A Romanian police officer teams up with a small crew of old friends from the World War II Jewish Resistance to pull off a heist by convincing everyone at the scene of the crime that they are only filming a movie.
In 1911-12, the Romanian movie director Grigore Brezianu and the financial tycoon Leon Popescu made together the 2 hours long movie "Romania's Independence" - an as faithful as possible ... See full summary »
Marius Florea Vizante,
A humble Romanian actor in his 30s, hardly surviving between a complicated part in a musical, a depressed wife, and the obsession of an imminent, devastating earthquake, becomes the victim of his manipulative father.
This movie depicts the two years that young Stendhal spent in Italy. Stendhal, that time still known simply as Henri Beyle, is living the life of a wanderer, looking for a direction in his ... See full summary »
A family in emotional turmoil is taken by surprise in this quirky adventure where an eccentric 8-year-old American boy, Wes, has an existential epiphany - He believes that he is in fact a ... See full summary »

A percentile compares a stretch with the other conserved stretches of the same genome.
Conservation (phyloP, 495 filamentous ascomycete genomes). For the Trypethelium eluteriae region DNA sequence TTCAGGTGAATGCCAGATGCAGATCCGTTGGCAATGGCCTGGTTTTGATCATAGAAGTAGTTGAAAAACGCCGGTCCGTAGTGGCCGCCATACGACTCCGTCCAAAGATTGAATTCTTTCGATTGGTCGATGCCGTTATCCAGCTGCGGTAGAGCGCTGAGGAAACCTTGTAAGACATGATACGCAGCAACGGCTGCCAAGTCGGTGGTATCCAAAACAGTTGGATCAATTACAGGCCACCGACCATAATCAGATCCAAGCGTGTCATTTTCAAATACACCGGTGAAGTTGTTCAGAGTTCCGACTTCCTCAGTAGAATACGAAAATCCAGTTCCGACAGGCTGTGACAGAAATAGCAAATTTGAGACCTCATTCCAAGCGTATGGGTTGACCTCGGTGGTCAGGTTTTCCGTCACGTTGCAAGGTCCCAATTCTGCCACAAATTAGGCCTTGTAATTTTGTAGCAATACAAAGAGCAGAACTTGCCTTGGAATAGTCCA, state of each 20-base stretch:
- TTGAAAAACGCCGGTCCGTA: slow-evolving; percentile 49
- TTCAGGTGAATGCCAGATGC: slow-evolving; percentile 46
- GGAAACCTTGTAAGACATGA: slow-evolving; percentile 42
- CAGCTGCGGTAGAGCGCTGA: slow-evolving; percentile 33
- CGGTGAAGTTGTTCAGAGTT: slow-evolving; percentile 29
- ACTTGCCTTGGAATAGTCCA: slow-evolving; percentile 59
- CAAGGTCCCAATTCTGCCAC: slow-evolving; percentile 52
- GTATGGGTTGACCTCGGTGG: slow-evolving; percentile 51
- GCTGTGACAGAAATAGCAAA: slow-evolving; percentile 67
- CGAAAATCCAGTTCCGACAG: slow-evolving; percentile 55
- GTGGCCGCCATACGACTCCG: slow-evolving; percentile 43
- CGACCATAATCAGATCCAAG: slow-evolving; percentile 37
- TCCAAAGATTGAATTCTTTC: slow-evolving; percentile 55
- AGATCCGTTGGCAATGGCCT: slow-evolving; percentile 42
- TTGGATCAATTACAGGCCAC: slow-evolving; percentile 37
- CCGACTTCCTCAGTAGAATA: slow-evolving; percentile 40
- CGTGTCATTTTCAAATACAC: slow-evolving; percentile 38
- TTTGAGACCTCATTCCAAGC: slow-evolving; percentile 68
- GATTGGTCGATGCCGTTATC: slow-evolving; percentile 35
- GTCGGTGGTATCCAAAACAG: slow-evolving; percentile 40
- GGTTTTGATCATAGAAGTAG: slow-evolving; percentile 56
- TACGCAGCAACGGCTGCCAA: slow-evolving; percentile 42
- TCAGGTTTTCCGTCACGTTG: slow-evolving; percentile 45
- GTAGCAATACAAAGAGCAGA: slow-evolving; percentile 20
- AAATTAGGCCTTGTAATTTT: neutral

Bucharest 1959. A spectacular Bank heist has the country in an uproar. In post-war Communist Romania it is an unimaginable slap in the face to the iron fisted authorities. Four men and a woman are arrested, tried, convicted and while waiting for their execution... are forced to star in a propaganda film about the crime. All five protagonists were heroes of the resistance during the Second World War and highly placed members of Romanian society. They clearly knew they would be caught and executed.Written by
You've probably never heard of the Ioanid Gang, or the bank robbery that they carried out in Bucharest in 1959. I had never heard of it before I watched Nae Caranfil's "Closer to the Moon". The movie isn't any kind of masterpiece, but sufficiently looks at this incident, and how Romania's Soviet-backed government arrested the gang and forced them to star in a propaganda film reenacting the robbery.
One of the thing that we notice while watching the movie is the hypocrisy of the Eastern Bloc governments. They claimed that they were establishing classless societies but there was a high society (and the people in the government had no qualms about themselves jewelry). Later on, Nicolae Ceaușescu forced women to have as many children as possible, which overfilled Romania's orphanages. Most of the heads of state in the Eastern Bloc were typical ideologues, but Ceaușescu sounded like a mental case.
Anyway, the movie's worth seeing.
3 of 8 people found this review helpful.
Was this review helpful to you?
| Report this